This Sir Thomas was the Civil War Parliamentary commander – FALSE. Thomas was a popular name in the Fairfax family and Agnes’ husband lived from 1476 to 1520. The soldier was descended from a cousin, had only a daughter and no grandchildren.

Catherine Middleton’s descent passes through the Meadows family of Chattisham (near Ipswich) and the Martineau family from Norwich before marrying into a Yorkshire family. Prince William’s descent passes through the Belasyse family into the Binghams (Earls of Lucan) and into his maternal line.
At the same time, I was able to view Prince William’s other maternal ancestry (his paternal family seven generations back being largely German or Scottish), including the frequently mentioned Charles II connection. Furthermore, he fits my modern definition of “Yorkist” in that he has a descent from one of Richard III’s siblings without a Tudor connection – Anne of Exeter being the matriarch of the (Manners) Earls and Dukes of Rutland, the first Duke of Rutland being progenitor of the (Russell) Earls of Bedford, eventually leading to the Spencers.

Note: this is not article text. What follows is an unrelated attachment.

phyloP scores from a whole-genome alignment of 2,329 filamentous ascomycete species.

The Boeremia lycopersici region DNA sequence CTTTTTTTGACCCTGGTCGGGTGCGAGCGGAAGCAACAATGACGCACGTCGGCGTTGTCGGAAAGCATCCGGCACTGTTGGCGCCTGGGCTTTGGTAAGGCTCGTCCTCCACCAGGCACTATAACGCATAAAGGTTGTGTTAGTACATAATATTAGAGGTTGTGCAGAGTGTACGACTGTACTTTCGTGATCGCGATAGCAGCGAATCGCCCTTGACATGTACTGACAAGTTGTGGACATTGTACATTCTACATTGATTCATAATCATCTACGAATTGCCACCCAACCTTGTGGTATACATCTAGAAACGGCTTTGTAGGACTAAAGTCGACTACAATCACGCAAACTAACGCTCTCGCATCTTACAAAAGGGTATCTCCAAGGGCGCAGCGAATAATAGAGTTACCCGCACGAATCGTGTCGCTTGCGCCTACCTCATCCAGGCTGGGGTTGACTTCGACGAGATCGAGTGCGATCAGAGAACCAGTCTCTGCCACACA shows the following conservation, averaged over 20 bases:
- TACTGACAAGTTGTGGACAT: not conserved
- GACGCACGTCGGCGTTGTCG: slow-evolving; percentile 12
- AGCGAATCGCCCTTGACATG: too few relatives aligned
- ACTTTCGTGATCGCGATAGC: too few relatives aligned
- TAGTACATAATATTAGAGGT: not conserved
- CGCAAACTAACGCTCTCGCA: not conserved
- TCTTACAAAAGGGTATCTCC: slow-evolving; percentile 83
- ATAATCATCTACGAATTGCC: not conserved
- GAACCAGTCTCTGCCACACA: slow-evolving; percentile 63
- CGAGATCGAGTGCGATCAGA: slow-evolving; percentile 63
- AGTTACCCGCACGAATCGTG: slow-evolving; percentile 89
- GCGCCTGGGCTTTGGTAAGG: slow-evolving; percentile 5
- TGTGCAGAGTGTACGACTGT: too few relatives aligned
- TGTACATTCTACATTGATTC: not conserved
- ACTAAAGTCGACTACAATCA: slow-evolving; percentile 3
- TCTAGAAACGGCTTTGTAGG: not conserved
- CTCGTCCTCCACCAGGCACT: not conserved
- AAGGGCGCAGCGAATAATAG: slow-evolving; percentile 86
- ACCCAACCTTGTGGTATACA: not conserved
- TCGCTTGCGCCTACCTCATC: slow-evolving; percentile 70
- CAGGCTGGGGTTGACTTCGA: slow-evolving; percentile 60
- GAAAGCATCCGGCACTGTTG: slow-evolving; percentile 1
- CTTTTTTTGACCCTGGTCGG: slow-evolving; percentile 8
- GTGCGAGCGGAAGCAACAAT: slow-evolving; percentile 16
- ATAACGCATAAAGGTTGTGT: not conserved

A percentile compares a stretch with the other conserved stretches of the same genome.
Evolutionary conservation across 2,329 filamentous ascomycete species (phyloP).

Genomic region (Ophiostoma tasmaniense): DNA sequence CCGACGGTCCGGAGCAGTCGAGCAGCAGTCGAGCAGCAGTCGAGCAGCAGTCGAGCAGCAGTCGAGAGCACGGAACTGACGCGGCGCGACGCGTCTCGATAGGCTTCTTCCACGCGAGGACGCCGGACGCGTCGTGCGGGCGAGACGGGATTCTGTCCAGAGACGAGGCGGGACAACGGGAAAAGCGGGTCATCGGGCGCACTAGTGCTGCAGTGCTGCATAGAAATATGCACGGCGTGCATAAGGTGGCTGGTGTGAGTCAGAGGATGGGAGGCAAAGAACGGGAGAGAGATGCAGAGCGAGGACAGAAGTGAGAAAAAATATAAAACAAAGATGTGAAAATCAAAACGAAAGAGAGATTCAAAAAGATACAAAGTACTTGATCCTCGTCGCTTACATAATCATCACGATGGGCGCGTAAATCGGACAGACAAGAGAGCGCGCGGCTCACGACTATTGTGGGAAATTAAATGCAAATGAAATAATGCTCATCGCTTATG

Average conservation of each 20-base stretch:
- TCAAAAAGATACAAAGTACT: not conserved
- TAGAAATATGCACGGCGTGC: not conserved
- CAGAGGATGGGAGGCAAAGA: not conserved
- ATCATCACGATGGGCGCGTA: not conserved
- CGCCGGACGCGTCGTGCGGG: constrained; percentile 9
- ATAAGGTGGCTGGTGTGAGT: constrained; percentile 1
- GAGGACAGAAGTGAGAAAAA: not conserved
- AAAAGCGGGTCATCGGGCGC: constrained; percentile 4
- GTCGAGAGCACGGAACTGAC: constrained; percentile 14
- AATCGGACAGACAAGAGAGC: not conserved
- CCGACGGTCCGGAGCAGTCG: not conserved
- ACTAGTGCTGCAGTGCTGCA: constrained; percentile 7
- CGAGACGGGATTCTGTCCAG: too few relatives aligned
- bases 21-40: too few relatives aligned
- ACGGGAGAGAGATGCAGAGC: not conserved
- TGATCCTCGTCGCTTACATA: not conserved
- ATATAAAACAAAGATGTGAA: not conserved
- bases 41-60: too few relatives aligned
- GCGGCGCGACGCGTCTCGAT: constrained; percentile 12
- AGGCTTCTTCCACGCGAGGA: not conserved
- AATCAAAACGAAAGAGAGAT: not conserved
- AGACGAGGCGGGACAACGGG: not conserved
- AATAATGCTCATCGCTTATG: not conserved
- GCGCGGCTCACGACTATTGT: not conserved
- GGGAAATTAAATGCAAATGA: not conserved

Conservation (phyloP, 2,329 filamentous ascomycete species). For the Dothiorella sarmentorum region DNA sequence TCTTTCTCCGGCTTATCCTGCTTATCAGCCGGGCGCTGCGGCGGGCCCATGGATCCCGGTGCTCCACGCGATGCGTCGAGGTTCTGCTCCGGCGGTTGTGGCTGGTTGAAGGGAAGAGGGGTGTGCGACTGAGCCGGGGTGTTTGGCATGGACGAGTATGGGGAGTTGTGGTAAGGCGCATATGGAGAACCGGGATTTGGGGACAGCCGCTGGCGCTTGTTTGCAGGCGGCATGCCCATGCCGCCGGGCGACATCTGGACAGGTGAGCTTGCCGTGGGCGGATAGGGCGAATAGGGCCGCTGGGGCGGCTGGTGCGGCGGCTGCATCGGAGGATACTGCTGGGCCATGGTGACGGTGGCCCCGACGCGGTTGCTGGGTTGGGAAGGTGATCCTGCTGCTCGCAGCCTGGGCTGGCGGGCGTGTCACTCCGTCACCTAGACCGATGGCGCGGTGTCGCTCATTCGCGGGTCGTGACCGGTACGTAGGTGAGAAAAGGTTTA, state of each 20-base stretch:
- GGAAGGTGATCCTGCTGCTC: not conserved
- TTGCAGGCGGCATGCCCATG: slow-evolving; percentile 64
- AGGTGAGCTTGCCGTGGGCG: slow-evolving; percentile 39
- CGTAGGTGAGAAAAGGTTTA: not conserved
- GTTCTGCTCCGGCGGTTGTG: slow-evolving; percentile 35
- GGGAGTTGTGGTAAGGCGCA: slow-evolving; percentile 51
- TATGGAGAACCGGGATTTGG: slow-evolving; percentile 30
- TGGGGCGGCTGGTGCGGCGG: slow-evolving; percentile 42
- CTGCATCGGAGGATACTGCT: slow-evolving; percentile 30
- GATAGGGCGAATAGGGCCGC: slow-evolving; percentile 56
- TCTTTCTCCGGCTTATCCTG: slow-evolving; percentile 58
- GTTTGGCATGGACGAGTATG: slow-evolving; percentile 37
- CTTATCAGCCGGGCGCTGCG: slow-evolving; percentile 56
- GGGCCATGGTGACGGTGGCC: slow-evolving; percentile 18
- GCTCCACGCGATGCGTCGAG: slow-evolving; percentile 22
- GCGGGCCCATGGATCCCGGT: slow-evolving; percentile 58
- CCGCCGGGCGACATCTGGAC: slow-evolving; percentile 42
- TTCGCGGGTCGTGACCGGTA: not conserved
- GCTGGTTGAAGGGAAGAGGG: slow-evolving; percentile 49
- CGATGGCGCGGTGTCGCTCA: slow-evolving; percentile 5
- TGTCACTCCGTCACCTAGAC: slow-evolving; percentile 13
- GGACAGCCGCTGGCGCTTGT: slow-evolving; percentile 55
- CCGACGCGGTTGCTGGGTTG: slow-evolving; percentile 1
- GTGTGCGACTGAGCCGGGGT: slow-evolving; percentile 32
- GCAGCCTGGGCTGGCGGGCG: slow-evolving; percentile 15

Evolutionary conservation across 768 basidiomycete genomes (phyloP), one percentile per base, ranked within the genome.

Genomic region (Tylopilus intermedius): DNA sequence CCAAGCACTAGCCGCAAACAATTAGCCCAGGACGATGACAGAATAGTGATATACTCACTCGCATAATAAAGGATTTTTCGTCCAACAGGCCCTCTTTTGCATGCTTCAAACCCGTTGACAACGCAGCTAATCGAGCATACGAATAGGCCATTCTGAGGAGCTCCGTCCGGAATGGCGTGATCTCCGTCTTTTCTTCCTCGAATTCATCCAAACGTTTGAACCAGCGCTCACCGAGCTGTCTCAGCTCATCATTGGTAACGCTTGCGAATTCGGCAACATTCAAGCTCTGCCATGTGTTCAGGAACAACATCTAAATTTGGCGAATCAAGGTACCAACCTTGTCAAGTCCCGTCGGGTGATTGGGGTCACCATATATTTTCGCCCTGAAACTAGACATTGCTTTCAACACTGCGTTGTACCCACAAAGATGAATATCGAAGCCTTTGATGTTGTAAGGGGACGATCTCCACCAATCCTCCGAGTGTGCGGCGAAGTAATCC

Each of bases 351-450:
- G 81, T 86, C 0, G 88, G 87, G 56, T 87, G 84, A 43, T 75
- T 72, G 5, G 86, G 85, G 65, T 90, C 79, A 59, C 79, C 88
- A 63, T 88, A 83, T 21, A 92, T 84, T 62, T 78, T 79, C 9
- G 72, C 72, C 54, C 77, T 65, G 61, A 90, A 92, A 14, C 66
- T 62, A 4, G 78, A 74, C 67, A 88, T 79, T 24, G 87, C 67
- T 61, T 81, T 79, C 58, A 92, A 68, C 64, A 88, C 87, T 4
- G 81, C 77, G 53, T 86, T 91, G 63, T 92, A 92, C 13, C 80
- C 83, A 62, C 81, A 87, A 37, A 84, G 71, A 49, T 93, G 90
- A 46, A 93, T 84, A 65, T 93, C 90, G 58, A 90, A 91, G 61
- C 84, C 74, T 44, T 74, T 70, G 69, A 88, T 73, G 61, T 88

Summary Execution – an example from history

On 28 July 1399, William Scrope, Earl of Wiltshire, Lord Treasurer of England and King of Man, Sir John Bushey and Sir Henry Green were executed outside Bristol on the orders of Henry Bolingbroke (later Henry IV). They had a summary trial at best, and quite probably no trial at all. It is not at all clear what they are supposed to have done wrong.